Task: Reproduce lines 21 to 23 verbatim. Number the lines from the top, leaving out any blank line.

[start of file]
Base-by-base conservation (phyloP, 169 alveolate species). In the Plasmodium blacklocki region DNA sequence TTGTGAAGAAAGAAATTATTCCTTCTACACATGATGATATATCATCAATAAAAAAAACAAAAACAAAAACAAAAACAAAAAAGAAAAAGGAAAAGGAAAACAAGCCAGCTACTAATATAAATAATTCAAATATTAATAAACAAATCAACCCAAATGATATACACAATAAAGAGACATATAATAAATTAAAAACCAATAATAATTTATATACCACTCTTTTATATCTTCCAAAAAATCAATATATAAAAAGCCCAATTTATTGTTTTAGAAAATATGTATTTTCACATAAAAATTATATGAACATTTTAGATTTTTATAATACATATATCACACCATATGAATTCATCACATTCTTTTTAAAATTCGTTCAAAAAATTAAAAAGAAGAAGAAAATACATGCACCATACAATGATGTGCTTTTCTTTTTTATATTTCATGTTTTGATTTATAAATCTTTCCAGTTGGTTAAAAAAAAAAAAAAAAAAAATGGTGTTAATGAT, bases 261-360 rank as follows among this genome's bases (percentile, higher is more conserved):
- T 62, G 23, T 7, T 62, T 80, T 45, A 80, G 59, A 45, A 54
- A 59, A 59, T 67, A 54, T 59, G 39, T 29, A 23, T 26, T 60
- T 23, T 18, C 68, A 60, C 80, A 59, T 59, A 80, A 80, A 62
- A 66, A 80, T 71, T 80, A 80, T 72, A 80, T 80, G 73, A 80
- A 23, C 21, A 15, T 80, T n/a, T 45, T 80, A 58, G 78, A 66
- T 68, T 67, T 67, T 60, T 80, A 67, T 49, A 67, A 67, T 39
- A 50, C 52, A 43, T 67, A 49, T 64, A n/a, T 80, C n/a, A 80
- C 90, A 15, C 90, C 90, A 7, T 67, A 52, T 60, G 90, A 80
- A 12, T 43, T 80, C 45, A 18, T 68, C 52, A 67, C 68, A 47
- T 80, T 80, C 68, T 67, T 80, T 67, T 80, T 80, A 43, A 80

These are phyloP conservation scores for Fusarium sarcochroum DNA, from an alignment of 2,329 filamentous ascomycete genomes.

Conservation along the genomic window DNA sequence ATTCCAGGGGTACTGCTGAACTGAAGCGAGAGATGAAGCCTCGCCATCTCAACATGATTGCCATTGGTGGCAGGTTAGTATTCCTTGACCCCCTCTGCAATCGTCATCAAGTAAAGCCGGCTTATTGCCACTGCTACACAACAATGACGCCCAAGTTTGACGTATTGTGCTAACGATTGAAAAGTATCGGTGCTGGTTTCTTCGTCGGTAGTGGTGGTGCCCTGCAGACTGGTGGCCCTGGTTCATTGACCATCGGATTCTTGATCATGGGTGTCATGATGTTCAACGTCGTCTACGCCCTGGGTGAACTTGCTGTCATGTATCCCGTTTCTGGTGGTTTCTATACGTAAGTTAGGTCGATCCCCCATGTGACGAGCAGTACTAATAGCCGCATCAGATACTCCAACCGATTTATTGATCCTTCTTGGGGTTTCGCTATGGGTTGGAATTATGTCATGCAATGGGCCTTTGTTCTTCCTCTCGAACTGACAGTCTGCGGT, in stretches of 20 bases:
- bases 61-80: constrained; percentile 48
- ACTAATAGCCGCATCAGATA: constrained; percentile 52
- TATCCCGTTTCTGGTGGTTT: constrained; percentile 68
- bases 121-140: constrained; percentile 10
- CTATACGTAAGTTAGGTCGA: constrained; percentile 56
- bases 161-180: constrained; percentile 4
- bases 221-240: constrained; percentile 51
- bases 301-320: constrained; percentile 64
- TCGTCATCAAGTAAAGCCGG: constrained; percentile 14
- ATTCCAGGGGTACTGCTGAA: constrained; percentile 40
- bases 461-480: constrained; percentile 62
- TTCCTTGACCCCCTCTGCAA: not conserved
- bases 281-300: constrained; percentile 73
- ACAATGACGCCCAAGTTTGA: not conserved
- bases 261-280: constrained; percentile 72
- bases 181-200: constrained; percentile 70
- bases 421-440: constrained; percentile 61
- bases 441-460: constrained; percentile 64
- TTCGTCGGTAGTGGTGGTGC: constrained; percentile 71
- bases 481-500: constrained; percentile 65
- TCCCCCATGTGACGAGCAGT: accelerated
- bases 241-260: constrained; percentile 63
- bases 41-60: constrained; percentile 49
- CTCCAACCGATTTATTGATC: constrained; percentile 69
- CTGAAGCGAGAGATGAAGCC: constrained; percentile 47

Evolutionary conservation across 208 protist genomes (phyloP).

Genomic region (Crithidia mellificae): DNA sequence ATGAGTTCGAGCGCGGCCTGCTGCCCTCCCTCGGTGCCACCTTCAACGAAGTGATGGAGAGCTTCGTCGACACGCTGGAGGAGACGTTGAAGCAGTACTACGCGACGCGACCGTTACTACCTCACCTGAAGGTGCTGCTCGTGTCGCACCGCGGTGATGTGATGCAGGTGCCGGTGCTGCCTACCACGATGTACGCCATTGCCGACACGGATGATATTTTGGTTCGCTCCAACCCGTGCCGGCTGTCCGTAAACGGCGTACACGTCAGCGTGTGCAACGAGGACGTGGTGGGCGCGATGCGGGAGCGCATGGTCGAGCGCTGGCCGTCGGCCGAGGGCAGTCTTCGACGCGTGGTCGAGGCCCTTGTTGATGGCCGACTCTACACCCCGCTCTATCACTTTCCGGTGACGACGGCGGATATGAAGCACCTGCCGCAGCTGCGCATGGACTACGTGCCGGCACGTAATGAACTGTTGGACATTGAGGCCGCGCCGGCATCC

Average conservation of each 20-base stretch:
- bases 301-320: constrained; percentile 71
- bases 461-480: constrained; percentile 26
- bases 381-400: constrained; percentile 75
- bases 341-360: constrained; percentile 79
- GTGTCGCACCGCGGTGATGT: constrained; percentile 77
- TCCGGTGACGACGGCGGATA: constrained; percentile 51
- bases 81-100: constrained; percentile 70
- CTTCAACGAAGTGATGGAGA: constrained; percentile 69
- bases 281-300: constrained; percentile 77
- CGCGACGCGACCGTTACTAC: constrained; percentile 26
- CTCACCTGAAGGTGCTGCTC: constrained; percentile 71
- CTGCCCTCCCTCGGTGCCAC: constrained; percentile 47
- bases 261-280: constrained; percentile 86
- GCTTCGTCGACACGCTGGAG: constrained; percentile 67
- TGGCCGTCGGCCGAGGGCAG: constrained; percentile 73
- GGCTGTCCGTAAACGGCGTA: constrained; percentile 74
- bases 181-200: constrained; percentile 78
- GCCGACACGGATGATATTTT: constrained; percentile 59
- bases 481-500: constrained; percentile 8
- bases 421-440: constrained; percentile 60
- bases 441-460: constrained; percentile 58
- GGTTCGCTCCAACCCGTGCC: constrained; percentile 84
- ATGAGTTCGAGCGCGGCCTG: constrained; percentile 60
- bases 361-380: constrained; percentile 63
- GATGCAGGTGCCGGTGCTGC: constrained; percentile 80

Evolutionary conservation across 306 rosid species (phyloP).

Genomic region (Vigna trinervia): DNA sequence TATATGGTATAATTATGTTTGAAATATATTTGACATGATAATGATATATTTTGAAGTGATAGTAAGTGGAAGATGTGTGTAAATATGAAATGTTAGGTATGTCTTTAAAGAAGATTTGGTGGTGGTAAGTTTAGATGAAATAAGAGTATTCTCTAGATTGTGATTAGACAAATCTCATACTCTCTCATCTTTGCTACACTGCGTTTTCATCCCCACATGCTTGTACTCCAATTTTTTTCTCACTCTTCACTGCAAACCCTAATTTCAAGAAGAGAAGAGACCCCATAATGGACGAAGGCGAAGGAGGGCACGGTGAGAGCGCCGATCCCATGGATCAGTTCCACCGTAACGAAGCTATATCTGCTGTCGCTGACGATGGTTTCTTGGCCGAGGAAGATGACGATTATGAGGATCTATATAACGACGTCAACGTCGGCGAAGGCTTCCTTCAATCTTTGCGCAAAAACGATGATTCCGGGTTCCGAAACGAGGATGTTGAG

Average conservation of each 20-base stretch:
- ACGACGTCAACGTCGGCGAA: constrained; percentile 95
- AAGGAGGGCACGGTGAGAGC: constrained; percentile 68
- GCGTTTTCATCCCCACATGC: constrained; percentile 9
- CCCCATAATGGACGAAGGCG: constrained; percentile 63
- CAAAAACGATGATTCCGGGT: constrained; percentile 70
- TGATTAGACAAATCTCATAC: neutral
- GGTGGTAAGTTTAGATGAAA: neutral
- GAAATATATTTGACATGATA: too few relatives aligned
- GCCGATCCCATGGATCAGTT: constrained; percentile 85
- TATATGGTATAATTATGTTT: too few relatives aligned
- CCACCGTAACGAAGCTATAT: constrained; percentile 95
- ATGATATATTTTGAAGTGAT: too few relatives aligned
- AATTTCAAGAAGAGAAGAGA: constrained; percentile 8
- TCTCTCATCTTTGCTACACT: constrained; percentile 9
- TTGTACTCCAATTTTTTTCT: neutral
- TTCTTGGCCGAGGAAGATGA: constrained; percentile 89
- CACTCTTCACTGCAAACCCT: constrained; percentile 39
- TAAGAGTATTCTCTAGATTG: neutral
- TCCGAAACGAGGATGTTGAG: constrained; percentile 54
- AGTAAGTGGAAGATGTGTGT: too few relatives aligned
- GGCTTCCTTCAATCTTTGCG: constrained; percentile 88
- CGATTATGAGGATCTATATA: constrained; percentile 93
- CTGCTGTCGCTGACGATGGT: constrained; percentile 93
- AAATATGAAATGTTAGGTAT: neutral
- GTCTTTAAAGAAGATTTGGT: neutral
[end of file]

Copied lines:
- bases 301-320: constrained; percentile 64
- TCGTCATCAAGTAAAGCCGG: constrained; percentile 14
- ATTCCAGGGGTACTGCTGAA: constrained; percentile 40